Living at the Edge of the World: Austronesian, German and East Asian Roots of Taiwanese Folklore

closer look at Taiwanese lore reveals the true international, eclectic and intercultural roots of Taiwanese folk culture.

Nazis, Trolls and the Grateful Dead: Turmoil among Sweden’s Folklorists

A story of love, betrayal and impending war became entwined with upheavals that affect the discipline of folklore to this day.

British Legends: Beowulf and the Great Flame Dragon

Beowulf is an anonymously written long poem originally written in Old English, the language commonly spoken in England in Anglo-Saxon times. It is named after its protagonist, Beowulf, a warrior from Geatland, and tells of his heroic adventures, great strength, courage, and prowess in battle.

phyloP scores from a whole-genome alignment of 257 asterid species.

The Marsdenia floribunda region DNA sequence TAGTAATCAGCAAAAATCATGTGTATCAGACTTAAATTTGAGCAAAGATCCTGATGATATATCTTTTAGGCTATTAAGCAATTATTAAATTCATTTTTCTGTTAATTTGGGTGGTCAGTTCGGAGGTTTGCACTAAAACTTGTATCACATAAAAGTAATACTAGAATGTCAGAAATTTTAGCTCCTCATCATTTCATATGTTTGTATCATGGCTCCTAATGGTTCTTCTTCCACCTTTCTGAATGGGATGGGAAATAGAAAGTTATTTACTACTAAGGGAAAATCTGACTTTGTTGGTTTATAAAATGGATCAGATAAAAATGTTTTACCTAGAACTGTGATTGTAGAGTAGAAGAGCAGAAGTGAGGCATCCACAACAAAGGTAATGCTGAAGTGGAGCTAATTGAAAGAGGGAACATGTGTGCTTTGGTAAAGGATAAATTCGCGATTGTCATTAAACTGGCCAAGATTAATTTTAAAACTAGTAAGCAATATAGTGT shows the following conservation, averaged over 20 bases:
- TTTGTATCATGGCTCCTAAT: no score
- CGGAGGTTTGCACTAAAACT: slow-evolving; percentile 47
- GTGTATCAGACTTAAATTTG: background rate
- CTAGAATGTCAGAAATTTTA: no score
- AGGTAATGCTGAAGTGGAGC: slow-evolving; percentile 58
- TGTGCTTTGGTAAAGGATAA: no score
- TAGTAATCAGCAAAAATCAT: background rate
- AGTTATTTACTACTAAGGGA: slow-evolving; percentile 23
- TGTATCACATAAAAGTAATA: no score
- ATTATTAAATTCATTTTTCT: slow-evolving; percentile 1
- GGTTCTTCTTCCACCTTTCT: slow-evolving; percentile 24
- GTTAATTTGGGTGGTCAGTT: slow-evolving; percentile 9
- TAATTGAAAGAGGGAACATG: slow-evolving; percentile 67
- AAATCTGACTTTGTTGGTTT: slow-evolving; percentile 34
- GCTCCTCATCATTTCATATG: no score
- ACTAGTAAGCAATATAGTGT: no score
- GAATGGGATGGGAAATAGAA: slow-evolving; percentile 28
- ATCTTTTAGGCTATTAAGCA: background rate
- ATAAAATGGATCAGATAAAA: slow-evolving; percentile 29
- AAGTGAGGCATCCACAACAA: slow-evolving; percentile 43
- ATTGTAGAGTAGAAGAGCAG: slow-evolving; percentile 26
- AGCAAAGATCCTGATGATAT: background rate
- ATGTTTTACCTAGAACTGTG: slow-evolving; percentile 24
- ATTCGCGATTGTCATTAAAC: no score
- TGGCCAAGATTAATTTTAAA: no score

Sardinian Folklore: Gino Bottiglioni’s Tales of Giants and Fairies, Elves and Plagues

have a confession to make: I’m a bibliophile. I have a small collection of very, very old books and still count the moment I touched a middle ages herbal worth more than my apartment as a highlight of my life. I mean, this surely doesn’t come as a shock here on #FolkloreThursday, albeit it does […]

Was it Really East of the Sun and West of the Moon?

The Norwegian folktale, “East of the Sun and West of the Moon,” in which a white bear comes to take a poor girl away, is loved by people the world over. It is also part of a huge cycle of folklore and myth that has spanned Eurasia in the last 2500 years.

By continuing to use the site, you agree to the use of cookies. more information

The cookie settings on this website are set to "allow cookies" to give you the best browsing experience possible. If you continue to use this website without changing your cookie settings or you click "Accept" below then you are consenting to this.

Close